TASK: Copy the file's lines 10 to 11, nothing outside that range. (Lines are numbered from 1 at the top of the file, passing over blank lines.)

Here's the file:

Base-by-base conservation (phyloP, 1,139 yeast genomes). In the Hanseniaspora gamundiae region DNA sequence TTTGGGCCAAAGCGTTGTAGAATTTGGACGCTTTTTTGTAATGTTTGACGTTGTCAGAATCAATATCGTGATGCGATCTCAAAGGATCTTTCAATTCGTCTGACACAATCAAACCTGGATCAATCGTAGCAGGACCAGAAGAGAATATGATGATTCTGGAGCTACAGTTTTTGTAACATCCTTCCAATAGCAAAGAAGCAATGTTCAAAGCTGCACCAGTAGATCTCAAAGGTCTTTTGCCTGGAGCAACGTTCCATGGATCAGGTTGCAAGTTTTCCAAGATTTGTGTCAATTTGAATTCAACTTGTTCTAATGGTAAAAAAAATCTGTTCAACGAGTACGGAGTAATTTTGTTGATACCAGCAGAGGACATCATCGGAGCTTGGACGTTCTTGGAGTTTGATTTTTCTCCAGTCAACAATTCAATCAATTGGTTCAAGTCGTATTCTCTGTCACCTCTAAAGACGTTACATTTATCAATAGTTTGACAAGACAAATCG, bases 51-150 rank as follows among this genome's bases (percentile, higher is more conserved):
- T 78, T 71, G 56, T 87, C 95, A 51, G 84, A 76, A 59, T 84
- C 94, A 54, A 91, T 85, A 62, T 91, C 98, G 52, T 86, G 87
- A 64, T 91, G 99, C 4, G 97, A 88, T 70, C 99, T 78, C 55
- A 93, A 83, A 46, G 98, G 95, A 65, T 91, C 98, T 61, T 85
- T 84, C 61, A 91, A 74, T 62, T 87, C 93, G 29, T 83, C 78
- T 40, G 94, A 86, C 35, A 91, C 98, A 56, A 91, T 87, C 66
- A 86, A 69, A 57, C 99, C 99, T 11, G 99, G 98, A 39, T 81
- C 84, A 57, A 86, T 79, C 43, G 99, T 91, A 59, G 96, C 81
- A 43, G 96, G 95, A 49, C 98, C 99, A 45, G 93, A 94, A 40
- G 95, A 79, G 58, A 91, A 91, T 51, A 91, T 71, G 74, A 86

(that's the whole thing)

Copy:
- A 43, G 96, G 95, A 49, C 98, C 99, A 45, G 93, A 94, A 40
- G 95, A 79, G 58, A 91, A 91, T 51, A 91, T 71, G 74, A 86